Uncategorized

Fleming College Interview: Behind the Scenes

Back in October 2021, I was interviewed by Kyla Woods at Fleming College for a Graduate Profile piece that has now been published on the Fleming College website. If you are interested in reading more detail behind that article, below you can read my full answers to her questions.

 

1. What program did you complete and what was your year of graduation?

 

I’ve completed a few programs at Fleming College. In 2013 I graduated from the General Arts and Science University Transfer Certificate program and went onto Trent University to complete my Bachelors in 2015, just two short years later. After one year of working full time, I decided to go back to college and enrolled in the Paralegal/ Law Clerk Dual Diploma program. Since I had a degree at that point, I was able to skip the first semester and start right into semester two. I graduated from the Paralegal program in 2017, and the Law Clerk program in 2018.

 

2. Can you describe your time at Fleming College?

 

My time at Fleming College was challenging… but in a good way. Every day I was learning something new and getting pushed out of my comfort zone. For example: public speaking used to terrify me, but during my time at Fleming I learned that not only was I good at it, I actually enjoyed making oral arguments.

 

3. How did your education influence your career? 

 

Short answer: my education created my career path, rather than influenced it.

 

When I first started at Fleming College back in 2012, law wasn’t even on my radar. But my sociology class covered international development, which then led me to majoring in International Development Studies at Trent University. During my last year at Trent, I took courses such as Law, Rights and Development and Global Migration, which really drew me towards immigration law. I then headed back to Fleming College to the dual diploma program, which taught me that owning my own law office was not only possible, but I wouldn’t have to go to law school to make it happen.  

 

4. What inspired you to open up your own immigration and paralegal law office? 

 

After working with various law firms and in-house legal departments, I came to realize that many young professionals believe there are only two options when dealing with a legal matter: they either go to a lawyer or self-represent. And if they do decide to seek help, they look for someone to guide them through that one specific issue and hope it is dealt with quickly before invoices start racking up. The problem with this is that legal support is only sought after when there is a problem; it is perceived that  justice is only for those that can afford a lawyer, and that anything “legal” is “Kafkaesque”. This is a serious gap in the legal industry and where I hope my business can step in.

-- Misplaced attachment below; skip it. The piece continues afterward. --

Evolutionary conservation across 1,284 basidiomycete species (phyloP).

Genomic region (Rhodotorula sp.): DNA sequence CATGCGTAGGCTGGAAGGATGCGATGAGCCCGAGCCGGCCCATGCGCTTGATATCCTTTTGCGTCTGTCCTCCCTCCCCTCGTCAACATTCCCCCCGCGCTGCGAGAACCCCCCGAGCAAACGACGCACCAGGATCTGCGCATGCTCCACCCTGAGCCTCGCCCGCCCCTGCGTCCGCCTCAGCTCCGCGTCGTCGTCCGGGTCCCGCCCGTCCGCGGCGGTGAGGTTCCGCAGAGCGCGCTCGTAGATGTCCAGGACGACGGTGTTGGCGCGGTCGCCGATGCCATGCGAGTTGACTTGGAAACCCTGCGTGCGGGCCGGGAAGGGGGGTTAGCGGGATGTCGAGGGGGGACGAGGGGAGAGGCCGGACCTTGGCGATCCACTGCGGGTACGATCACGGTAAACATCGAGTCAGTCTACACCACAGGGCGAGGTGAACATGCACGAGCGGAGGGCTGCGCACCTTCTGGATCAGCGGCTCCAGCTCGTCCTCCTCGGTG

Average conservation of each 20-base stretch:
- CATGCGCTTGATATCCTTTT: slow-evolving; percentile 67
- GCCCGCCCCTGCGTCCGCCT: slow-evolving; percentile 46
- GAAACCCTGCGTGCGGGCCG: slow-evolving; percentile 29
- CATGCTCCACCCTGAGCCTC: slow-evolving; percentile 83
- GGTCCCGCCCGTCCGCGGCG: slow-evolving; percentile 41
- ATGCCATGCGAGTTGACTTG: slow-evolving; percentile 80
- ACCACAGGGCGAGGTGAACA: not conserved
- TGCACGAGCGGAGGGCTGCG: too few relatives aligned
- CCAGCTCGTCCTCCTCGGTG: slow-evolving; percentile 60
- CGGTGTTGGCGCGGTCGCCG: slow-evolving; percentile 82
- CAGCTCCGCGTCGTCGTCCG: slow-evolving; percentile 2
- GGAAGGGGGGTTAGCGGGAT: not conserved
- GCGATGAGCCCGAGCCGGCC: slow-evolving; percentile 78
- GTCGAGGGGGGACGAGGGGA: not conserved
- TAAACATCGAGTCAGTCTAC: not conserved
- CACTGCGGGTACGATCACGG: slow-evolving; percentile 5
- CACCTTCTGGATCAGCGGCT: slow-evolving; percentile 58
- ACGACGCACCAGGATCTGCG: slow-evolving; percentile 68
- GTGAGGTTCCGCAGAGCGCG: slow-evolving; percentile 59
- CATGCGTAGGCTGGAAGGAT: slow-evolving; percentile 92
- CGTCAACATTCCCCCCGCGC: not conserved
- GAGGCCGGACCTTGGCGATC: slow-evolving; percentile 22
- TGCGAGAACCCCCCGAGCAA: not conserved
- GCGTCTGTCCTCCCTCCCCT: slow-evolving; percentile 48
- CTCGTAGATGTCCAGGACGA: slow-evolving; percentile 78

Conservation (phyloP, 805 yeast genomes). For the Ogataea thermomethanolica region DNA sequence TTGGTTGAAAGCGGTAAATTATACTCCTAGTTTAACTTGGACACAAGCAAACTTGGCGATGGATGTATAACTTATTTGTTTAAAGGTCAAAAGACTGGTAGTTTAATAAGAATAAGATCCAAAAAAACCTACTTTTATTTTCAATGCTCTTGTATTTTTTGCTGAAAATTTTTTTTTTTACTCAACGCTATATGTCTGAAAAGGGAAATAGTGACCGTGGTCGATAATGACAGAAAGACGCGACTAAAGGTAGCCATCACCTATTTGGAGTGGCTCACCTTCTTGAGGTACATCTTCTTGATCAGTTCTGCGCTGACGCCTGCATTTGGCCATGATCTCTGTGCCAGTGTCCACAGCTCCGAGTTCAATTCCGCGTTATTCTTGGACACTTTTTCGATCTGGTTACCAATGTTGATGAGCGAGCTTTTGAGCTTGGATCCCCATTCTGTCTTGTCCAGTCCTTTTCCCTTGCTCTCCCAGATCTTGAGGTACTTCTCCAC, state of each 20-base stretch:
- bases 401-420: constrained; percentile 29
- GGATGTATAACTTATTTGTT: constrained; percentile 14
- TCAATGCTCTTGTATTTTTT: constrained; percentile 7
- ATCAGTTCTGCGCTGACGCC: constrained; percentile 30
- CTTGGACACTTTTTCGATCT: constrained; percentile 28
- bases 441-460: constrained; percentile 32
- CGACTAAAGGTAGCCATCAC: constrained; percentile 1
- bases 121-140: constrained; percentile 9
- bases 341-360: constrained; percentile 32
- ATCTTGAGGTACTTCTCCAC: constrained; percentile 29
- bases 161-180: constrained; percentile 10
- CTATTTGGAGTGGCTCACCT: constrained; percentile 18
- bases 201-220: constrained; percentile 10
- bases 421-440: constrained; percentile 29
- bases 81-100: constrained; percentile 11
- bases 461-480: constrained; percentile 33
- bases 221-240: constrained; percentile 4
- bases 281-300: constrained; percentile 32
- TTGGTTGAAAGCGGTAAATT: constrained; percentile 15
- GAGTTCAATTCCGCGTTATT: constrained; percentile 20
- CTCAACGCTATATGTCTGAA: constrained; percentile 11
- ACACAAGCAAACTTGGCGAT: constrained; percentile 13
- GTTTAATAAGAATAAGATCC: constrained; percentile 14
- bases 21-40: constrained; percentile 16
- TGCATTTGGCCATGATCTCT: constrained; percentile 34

Whether it’s study permits, lease agreements, employment contracts, or fellow legal professionals running their own law firms or businesses (all positive and exciting new chapters in life), my hope is that young professionals realize that they can have access to justice and that there are other legal professionals (such as paralegals and immigration consultants) that can help them through the many legal matters (positive and negative) that will pop up in their lifetime. My goal is to build solid, long-term relationships with my clients so they know they have someone they can lean on that can steer them in the right direction (even if that is right into a lawyer’s office).

 

5. Do you plan on hiring Fleming grads and/or current students at your business?

 

Absolutely! Spring 2021 I took on my first placement student (who is now a fully licensed paralegal) and another paralegal student this fall 2021. I would like to take on students annually and provide them with the exact placement opportunity that I would want. I was lucky enough to have a great placement experience (which led to full time employment before I even graduated from Fleming College) and want to pay that forward!

 

6. What’s your message to young entrepreneurs that are looking to chase their dream of opening a business but hesitant due to current circumstances?

 

Go for it! There will never be a “perfect” time to start. There will always be roadblocks in the way and challenges to overcome, but if you keep on dreaming about it, you will eventually find a way to make it work. The great part about being an entrepreneur is that you call all the shots. You can make it whatever you want it to be so find motivation in that and just pull the trigger! 

 

Co-Written by Kyla Woods and Rebecca B. Tripp


Edited by Lucas Wynheart


Originally posted December 22, 2021


© Copyright The Immigration and Paralegal Law Office of Rebecca B. Tripp. All Rights Reserved.